By Wendy Wintermute

Many years ago, working in Chicago’s rough and tumble political scene, I discovered my personal mantra: “What we can’t do alone, we can do together.”  Then and now I find it keeps me going to know that I belong to a “we” who can work together to accomplish very big change.  Today it appears we’re being challenged again to rethink who “we” are. Perhaps we are or can be larger and more inclusive than we think.


A fascinating story from New Mexico (where I now live) tells of an unusual collaboration of mostly white, middle-class women and New Mexican Native Americans who thwarted an attempted land grab of Pueblo lands in 1922. Alvin Warren, formerly Lt. Governor of Santa Clara Pueblo and Secretary of Indian Affairs for New Mexico, currently a program officer for the W.K. Kellogg Foundation, and ever a history buff, recounted the story in a keynote address at a Kellogg Foundation gathering in 2011.


The setting is New Mexico in 1922. The Treaty of Guadalupe Hidalgo, which ended the US-Mexican war in 1848, resulted in the appropriation of much of what is now the Southwest United States. In the treaty, the United States agreed to recognize Indian land holdings and to allow Indian people to continue their customs and languages. The terms of the treaty were widely disregarded. Non-Indian settlers had been encroaching on Pueblo land for years and by 1922 claimed at least one-third of these lands. To settle the matter, New Mexico Senator Holm Bursum introduced a bill that would cede these lands to the current occupants, no questions asked and no compensation to the Pueblos for any land lost.


The bill galvanized the 19 Pueblos to join together to fight for their land, echoing the Revolt of 1680, when the Pueblos drove the Spaniards out of New Mexico, for a time.  The Pueblos formally organized into what is now the All Indian Pueblos Council (AIPC).


But they knew they would need help, and it came from an unexpected source. The General Federation of Women’s Clubs (GFWC), founded in 1890, was a federation of over 3,000 local women's clubs that promoted civic improvements through volunteer service. They did not shy away from taking on controversial issues, chief among them women’s suffrage. In 1921, with women’s suffrage won, the Federation’s campaign fervor transferred to protecting Native Americans rights and created an Indian Welfare Committee.


John Collier, a sociologist and social reformer who had been introduced to Pueblo communities by Taoseans Tony and Mabel Dodge Lujan, was appointed by GFWC to coordinate with the AIPC.  Collier and the Pueblo delegates traveled to Washington to speak against the Bursum Bill.


An excerpt of testimony in Congress on behalf of the AIPC included the following:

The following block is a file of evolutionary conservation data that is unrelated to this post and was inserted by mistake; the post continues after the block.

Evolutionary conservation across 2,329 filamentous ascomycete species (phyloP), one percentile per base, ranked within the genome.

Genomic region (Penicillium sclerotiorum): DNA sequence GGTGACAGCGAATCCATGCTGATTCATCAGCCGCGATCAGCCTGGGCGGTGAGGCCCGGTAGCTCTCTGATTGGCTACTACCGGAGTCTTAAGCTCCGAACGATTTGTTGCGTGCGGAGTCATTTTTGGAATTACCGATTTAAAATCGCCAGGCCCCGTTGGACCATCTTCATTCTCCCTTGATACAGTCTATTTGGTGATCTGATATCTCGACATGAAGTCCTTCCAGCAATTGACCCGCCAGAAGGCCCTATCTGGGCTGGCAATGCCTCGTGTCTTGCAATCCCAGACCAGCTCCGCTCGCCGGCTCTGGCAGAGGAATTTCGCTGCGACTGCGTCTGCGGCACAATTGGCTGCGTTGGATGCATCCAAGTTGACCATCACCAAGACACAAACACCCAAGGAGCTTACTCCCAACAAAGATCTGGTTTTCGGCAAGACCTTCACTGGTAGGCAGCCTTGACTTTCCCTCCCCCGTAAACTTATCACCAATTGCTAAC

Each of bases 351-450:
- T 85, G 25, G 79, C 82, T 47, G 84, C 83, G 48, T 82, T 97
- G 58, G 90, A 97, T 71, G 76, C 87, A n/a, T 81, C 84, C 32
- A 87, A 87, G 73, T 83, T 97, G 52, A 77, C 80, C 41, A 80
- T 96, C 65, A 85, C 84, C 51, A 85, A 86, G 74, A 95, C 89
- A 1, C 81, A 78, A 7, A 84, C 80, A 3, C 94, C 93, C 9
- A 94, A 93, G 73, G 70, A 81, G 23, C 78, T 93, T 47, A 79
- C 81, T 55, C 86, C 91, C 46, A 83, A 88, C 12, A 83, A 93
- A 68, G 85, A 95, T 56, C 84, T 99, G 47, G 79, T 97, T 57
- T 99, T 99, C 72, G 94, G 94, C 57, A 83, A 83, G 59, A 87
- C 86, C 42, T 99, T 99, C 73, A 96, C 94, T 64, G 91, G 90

Now we discover that the Senate has passed a bill, called the Bursum Bill, which will complete our destruction, and that Congress and the American people have been told that we, the Indians, have asked for this legislation. This, we say, is not true. We have never asked for this legislation.  We were never given a chance of having anything to say or do about this bill. We have studied this bill over and found that this bill will deprive us of our happy life by taking away our lands and water and will destroy our Pueblo government and our customs which we have enjoyed for hundreds of years.


The 2 million members of Women’s Clubs across the country took up the cause, working with the AIPC and other allies, inundating Congress with letters and testimonies. Though the bill had earlier passed the Senate, it was withdrawn from the House of Representatives by unanimous vote.  Senator Bursum lost his reelection bid in 1924. John Collier later served as Commissioner of Indian Affairs under Franklin D. Roosevelt.  The GFWC continues, diminished perhaps in numbers, but not in the force that their legacy can still inspire.


Alvin Warren concludes his story by giving us this charge: Collaborate more and better and with unlikely partners. “Remember that the transformation we need depends on our connection to each other. The challenges are too daunting and the scale is too great to do otherwise.”


Fast forward to today.  New Mexico, perhaps more than most states, doesn’t have the resources to waste on duplicative or ineffective efforts. We want to learn from each other about what works in New Mexico (or elsewhere, adapted for New Mexico) and do more of what works, together.  My job, as Outreach Director for SHARE New Mexico (,  a state-wide community information space, is to travel our state to find and connect ideas, information and people to create change.  Si, podemos. Yes, we can.